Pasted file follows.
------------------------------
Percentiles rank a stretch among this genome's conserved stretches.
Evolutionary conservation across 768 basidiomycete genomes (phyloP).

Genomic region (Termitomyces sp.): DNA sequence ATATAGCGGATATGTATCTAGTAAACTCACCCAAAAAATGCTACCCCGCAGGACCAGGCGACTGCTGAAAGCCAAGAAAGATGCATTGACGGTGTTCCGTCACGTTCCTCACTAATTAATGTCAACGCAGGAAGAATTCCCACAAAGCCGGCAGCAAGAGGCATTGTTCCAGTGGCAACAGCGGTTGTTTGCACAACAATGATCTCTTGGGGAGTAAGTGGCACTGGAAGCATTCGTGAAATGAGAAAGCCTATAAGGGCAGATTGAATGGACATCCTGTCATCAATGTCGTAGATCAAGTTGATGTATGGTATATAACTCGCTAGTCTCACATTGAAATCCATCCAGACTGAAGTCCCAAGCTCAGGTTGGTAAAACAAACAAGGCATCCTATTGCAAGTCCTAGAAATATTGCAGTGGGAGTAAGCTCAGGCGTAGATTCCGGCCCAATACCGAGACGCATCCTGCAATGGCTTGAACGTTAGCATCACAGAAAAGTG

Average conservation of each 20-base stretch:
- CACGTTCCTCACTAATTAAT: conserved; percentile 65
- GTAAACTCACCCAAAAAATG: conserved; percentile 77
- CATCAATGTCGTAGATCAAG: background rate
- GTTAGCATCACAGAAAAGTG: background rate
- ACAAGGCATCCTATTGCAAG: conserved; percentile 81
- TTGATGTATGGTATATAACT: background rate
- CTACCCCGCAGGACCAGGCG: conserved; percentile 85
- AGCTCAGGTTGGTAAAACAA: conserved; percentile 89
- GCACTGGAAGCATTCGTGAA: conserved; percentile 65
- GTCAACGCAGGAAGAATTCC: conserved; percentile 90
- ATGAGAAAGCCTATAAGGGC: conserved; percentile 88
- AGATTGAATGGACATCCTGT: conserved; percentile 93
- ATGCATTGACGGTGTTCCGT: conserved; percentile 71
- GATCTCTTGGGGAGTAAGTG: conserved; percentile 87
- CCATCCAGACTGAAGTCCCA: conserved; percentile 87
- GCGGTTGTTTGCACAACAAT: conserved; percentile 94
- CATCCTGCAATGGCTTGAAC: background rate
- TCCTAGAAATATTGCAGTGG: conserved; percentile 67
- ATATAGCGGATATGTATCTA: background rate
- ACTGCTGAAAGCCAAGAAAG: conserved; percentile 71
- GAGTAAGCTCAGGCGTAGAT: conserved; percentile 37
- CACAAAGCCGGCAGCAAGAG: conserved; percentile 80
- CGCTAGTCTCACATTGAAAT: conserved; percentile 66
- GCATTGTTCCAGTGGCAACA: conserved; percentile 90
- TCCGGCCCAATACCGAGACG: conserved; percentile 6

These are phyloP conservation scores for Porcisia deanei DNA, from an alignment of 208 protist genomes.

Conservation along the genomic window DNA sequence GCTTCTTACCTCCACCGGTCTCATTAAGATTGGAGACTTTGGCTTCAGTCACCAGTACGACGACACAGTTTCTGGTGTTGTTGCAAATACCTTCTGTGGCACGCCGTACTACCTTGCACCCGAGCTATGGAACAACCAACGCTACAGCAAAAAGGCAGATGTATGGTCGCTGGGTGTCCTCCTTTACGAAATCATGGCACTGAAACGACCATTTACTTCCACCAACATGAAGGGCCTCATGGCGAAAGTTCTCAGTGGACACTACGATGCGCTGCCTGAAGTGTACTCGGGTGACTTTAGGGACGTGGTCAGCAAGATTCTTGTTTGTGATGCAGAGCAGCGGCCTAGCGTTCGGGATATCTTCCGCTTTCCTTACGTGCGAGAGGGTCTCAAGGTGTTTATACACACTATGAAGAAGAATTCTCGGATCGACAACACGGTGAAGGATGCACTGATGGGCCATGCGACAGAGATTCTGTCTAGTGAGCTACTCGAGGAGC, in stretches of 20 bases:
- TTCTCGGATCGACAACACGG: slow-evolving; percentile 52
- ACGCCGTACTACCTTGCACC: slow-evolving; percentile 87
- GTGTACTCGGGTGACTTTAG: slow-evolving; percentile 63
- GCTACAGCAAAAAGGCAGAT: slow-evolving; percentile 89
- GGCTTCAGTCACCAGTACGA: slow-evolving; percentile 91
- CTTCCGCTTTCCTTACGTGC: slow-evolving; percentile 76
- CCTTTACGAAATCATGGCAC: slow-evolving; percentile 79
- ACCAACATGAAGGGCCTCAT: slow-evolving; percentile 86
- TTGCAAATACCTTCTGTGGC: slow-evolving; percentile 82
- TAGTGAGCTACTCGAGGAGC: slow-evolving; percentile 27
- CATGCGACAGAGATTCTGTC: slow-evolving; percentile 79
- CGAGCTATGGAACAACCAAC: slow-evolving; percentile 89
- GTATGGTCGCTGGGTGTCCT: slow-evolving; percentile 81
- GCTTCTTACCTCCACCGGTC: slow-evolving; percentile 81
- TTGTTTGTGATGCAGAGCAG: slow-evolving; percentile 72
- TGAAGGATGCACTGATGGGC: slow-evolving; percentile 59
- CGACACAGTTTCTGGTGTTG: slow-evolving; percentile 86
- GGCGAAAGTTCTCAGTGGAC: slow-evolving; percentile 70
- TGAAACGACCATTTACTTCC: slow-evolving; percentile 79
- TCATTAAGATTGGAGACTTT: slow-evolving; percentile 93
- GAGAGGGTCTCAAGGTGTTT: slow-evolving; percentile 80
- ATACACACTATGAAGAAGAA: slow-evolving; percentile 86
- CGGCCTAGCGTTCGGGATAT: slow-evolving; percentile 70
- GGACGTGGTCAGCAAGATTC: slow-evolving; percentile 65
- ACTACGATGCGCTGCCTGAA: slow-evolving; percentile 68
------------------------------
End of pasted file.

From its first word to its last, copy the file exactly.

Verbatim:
Percentiles rank a stretch among this genome's conserved stretches.
Evolutionary conservation across 768 basidiomycete genomes (phyloP).

Genomic region (Termitomyces sp.): DNA sequence ATATAGCGGATATGTATCTAGTAAACTCACCCAAAAAATGCTACCCCGCAGGACCAGGCGACTGCTGAAAGCCAAGAAAGATGCATTGACGGTGTTCCGTCACGTTCCTCACTAATTAATGTCAACGCAGGAAGAATTCCCACAAAGCCGGCAGCAAGAGGCATTGTTCCAGTGGCAACAGCGGTTGTTTGCACAACAATGATCTCTTGGGGAGTAAGTGGCACTGGAAGCATTCGTGAAATGAGAAAGCCTATAAGGGCAGATTGAATGGACATCCTGTCATCAATGTCGTAGATCAAGTTGATGTATGGTATATAACTCGCTAGTCTCACATTGAAATCCATCCAGACTGAAGTCCCAAGCTCAGGTTGGTAAAACAAACAAGGCATCCTATTGCAAGTCCTAGAAATATTGCAGTGGGAGTAAGCTCAGGCGTAGATTCCGGCCCAATACCGAGACGCATCCTGCAATGGCTTGAACGTTAGCATCACAGAAAAGTG

Average conservation of each 20-base stretch:
- CACGTTCCTCACTAATTAAT: conserved; percentile 65
- GTAAACTCACCCAAAAAATG: conserved; percentile 77
- CATCAATGTCGTAGATCAAG: background rate
- GTTAGCATCACAGAAAAGTG: background rate
- ACAAGGCATCCTATTGCAAG: conserved; percentile 81
- TTGATGTATGGTATATAACT: background rate
- CTACCCCGCAGGACCAGGCG: conserved; percentile 85
- AGCTCAGGTTGGTAAAACAA: conserved; percentile 89
- GCACTGGAAGCATTCGTGAA: conserved; percentile 65
- GTCAACGCAGGAAGAATTCC: conserved; percentile 90
- ATGAGAAAGCCTATAAGGGC: conserved; percentile 88
- AGATTGAATGGACATCCTGT: conserved; percentile 93
- ATGCATTGACGGTGTTCCGT: conserved; percentile 71
- GATCTCTTGGGGAGTAAGTG: conserved; percentile 87
- CCATCCAGACTGAAGTCCCA: conserved; percentile 87
- GCGGTTGTTTGCACAACAAT: conserved; percentile 94
- CATCCTGCAATGGCTTGAAC: background rate
- TCCTAGAAATATTGCAGTGG: conserved; percentile 67
- ATATAGCGGATATGTATCTA: background rate
- ACTGCTGAAAGCCAAGAAAG: conserved; percentile 71
- GAGTAAGCTCAGGCGTAGAT: conserved; percentile 37
- CACAAAGCCGGCAGCAAGAG: conserved; percentile 80
- CGCTAGTCTCACATTGAAAT: conserved; percentile 66
- GCATTGTTCCAGTGGCAACA: conserved; percentile 90
- TCCGGCCCAATACCGAGACG: conserved; percentile 6

These are phyloP conservation scores for Porcisia deanei DNA, from an alignment of 208 protist genomes.

Conservation along the genomic window DNA sequence GCTTCTTACCTCCACCGGTCTCATTAAGATTGGAGACTTTGGCTTCAGTCACCAGTACGACGACACAGTTTCTGGTGTTGTTGCAAATACCTTCTGTGGCACGCCGTACTACCTTGCACCCGAGCTATGGAACAACCAACGCTACAGCAAAAAGGCAGATGTATGGTCGCTGGGTGTCCTCCTTTACGAAATCATGGCACTGAAACGACCATTTACTTCCACCAACATGAAGGGCCTCATGGCGAAAGTTCTCAGTGGACACTACGATGCGCTGCCTGAAGTGTACTCGGGTGACTTTAGGGACGTGGTCAGCAAGATTCTTGTTTGTGATGCAGAGCAGCGGCCTAGCGTTCGGGATATCTTCCGCTTTCCTTACGTGCGAGAGGGTCTCAAGGTGTTTATACACACTATGAAGAAGAATTCTCGGATCGACAACACGGTGAAGGATGCACTGATGGGCCATGCGACAGAGATTCTGTCTAGTGAGCTACTCGAGGAGC, in stretches of 20 bases:
- TTCTCGGATCGACAACACGG: slow-evolving; percentile 52
- ACGCCGTACTACCTTGCACC: slow-evolving; percentile 87
- GTGTACTCGGGTGACTTTAG: slow-evolving; percentile 63
- GCTACAGCAAAAAGGCAGAT: slow-evolving; percentile 89
- GGCTTCAGTCACCAGTACGA: slow-evolving; percentile 91
- CTTCCGCTTTCCTTACGTGC: slow-evolving; percentile 76
- CCTTTACGAAATCATGGCAC: slow-evolving; percentile 79
- ACCAACATGAAGGGCCTCAT: slow-evolving; percentile 86
- TTGCAAATACCTTCTGTGGC: slow-evolving; percentile 82
- TAGTGAGCTACTCGAGGAGC: slow-evolving; percentile 27
- CATGCGACAGAGATTCTGTC: slow-evolving; percentile 79
- CGAGCTATGGAACAACCAAC: slow-evolving; percentile 89
- GTATGGTCGCTGGGTGTCCT: slow-evolving; percentile 81
- GCTTCTTACCTCCACCGGTC: slow-evolving; percentile 81
- TTGTTTGTGATGCAGAGCAG: slow-evolving; percentile 72
- TGAAGGATGCACTGATGGGC: slow-evolving; percentile 59
- CGACACAGTTTCTGGTGTTG: slow-evolving; percentile 86
- GGCGAAAGTTCTCAGTGGAC: slow-evolving; percentile 70
- TGAAACGACCATTTACTTCC: slow-evolving; percentile 79
- TCATTAAGATTGGAGACTTT: slow-evolving; percentile 93
- GAGAGGGTCTCAAGGTGTTT: slow-evolving; percentile 80
- ATACACACTATGAAGAAGAA: slow-evolving; percentile 86
- CGGCCTAGCGTTCGGGATAT: slow-evolving; percentile 70
- GGACGTGGTCAGCAAGATTC: slow-evolving; percentile 65
- ACTACGATGCGCTGCCTGAA: slow-evolving; percentile 68